Trees , to 40 m; crowns open. Bark grayish brown, deeply ridged, flaking. Wood hard. Branches: old-growth branchlets with corky ridges; twigs reddish brown, villous to scabrous, old-growth branchlets with corky ridges. Buds ovoid; scales dark brown, sparsely pubescent, marginally pale-ciliate. Leaves: petiole 3-12 mm, villous to scabrous. Leaf blade broadly lanceolate-elliptic to ovate, (3-)7-10 × (3-)4-6(-10) cm, base strongly oblique, not covering petiole, margins doubly serrate, apex acute to acuminate; surfaces abaxially villous with woolly tufts in vein axils, pale in contrast to adaxial surface, adaxially dark green, glabrous to sparsely scabrous, margins not ciliate. Inflorescences dense clusters of subsessile flowers borne on lateral shoots resembling short racemes, flowers and fruits not pendulous. Flowers: calyx green to reddish purple or tan, shallowly lobed, lobes 5-8, marginally villous; stamens 3-5(-6); anthers dark brown, globose; stigmas white, puberulous, persistent in fruit, slender lobes incurved. Samaras light brown, darker brown to red in area covering seed, orbiculate, about as long as broad, 0.9-1.8 × 0.9-1.6 cm, broadly winged, glabrous except for pubescence along margin of apex, apex shallowly notched. Seeds thickened, not inflated. 2 n = 28. Flowering early-late spring. Persisting, sometimes naturalizing locally where species has been planted; 0-400 m; introduced; Ont.; Calif., Conn., Ill., Mass., Mo., N.Y., R.I.; native to Europe. In the absence of carefully documented naturalized populations, the North American distribution of Ulmus procera is very poorly known. It is locally established in British Columbia, Arizona, Louisiana, Maryland, and Michigan. It has been reported from Georgia, North Carolina, Virginia, and West Virginia. Off-shoots from the root systems are often found close to planted trees, forming dense clones, especially in and around urban centers. Some authors have combined Ulmus minor Miller and U . procera Salisbury. This treatment follows that of Tutin and colleagues (T. G. Tutin et al. 1964-1980, vol. 1, pp. 65-66), in which the species were regarded as separate. Reports of Ulmus minor Miller, in the strict sense, in North America are not confirmed. Hybrids of Ulmus procera and U . glabra are reported from New York (R. S. Mitchell 1988) and may be spreading. Both U . procera and U . glabra are involved in the parentage of Dutch elm, Ulmus × hollandica Pallas.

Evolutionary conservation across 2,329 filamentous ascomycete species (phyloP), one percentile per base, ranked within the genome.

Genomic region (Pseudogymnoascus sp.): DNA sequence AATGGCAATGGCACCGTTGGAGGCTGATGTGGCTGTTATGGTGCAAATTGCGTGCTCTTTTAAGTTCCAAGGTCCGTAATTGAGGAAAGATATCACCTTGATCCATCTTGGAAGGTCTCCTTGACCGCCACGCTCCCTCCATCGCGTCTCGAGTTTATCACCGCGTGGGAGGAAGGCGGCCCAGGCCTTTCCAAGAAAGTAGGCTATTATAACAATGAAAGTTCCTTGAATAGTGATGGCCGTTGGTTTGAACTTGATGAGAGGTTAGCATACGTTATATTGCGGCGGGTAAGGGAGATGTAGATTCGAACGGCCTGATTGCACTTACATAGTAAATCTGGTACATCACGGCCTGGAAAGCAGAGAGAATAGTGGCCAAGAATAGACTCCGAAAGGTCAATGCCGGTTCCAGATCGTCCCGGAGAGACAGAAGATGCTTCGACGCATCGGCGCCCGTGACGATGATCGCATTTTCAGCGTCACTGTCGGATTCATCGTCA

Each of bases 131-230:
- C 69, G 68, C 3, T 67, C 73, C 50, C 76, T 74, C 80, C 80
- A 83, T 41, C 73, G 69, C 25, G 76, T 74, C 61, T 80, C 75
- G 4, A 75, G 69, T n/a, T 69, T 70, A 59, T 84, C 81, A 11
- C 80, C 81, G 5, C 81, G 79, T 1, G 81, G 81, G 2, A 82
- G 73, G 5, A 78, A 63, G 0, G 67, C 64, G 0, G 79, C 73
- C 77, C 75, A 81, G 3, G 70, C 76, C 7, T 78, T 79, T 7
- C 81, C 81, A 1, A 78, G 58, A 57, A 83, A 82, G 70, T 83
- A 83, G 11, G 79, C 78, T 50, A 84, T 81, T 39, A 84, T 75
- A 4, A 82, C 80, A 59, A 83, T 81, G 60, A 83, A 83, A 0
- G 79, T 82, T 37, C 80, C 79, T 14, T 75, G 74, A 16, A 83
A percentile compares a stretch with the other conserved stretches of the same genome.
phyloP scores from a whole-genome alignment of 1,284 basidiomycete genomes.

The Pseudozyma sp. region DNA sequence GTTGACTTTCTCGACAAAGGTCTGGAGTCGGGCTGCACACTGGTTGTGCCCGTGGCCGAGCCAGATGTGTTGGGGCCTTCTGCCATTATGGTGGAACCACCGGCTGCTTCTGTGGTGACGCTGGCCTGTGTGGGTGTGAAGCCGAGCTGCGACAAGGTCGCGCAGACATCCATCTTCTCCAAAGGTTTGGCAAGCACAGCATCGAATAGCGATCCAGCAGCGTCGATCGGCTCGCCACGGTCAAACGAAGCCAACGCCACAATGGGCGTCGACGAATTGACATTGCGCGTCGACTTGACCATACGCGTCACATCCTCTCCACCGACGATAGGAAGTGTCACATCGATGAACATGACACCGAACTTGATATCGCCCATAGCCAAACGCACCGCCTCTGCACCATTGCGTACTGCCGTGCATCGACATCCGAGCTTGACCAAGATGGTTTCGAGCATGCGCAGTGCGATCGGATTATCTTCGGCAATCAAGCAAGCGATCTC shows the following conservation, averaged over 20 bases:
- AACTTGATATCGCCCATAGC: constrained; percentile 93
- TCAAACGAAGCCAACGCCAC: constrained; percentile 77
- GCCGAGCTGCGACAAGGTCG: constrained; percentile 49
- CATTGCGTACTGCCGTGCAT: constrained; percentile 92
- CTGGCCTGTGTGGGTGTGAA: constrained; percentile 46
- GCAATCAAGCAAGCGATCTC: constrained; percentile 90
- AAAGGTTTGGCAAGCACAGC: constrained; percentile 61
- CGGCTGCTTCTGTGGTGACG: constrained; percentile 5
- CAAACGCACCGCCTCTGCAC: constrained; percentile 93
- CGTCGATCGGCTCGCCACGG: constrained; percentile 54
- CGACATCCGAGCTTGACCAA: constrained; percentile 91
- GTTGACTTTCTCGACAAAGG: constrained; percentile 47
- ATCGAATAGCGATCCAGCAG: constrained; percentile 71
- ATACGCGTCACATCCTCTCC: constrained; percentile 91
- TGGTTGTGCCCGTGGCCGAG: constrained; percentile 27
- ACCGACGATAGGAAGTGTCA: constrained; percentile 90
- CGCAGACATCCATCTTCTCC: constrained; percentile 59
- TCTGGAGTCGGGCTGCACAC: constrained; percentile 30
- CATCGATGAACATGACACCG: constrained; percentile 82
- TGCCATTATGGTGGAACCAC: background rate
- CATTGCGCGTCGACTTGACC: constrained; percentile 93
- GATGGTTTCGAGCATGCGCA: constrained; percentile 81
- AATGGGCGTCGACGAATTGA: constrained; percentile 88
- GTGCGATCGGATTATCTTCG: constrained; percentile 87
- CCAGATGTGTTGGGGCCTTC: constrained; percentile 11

Large tree to 40 m tall, trunk diameter to 1 m Leaves: alternate, long-stalked (leafstalk hairy), dark green, paler beneath, 5 - 8 cm long, 3 - 5 cm wide, and broadly elliptical with an asymmetrical base and short-pointed tip. It is also double-toothed, rough above, and softly hairy beneath with tufts in the vein axils. In autumn the leaves turn yellow. Flowers: tightly clustered along twigs, dark red, 3 mm long. Fruit: single-seeded, winged (samara), short-stalked, about 1 cm wide, round, flat, and notched at the tip. Bark: gray and deeply furrowed into rectangular plates. Twigs: thin, dark reddish brown, and hairy when young. Older branchlets may have corky wings. Buds: dark smoky brown, 2 - 3 mm long, egg-shaped, slightly hairy. Form: dense and broadly rounded with ascending branches. Trunk straight and persisting halfway or more into the crown.
Similar species: In the Chicago Region, Ulmus procera is distinguished from the native elms by having much smaller leaves (5 - 8 cm long). Leaves of U. thomasii may be of similar size, but they differ by having a nearly symmetrical base. In addition, U. thomasii has hairy samaras. The non-native U. pumila differs by having hairless leaves that are not distinctly asymmetrical at the base or doubly-toothed. The hybrid U. x notha differs by having middle bud scales fringed with white hairs and terminal bud scales fringed with reddish brown hairs. Leaves of the genus Celtis, which are similar in appearance, exhibit three main veins arising from the base of each blade.
Habitat and ecology: Ulmus procera, brought here from Europe, was planted extensively in colonial times and has since escaped in more than a dozen states. Reproducing from suckers, it apparently is a sterile species. It is not known to have naturalized in the Chicago Region, but might be seen in moist soils along roadsides, forest borders, and thickets as an escape from cultivation.
Occurence in the Chicago region: non-native
Notes: This elm, as well as all native elm species, is susceptible to Dutch elm disease and phloem necrosis. See link to Dutch elm disease below.
Etymology: Ulmus is the Latin word for elm. Procera means tall.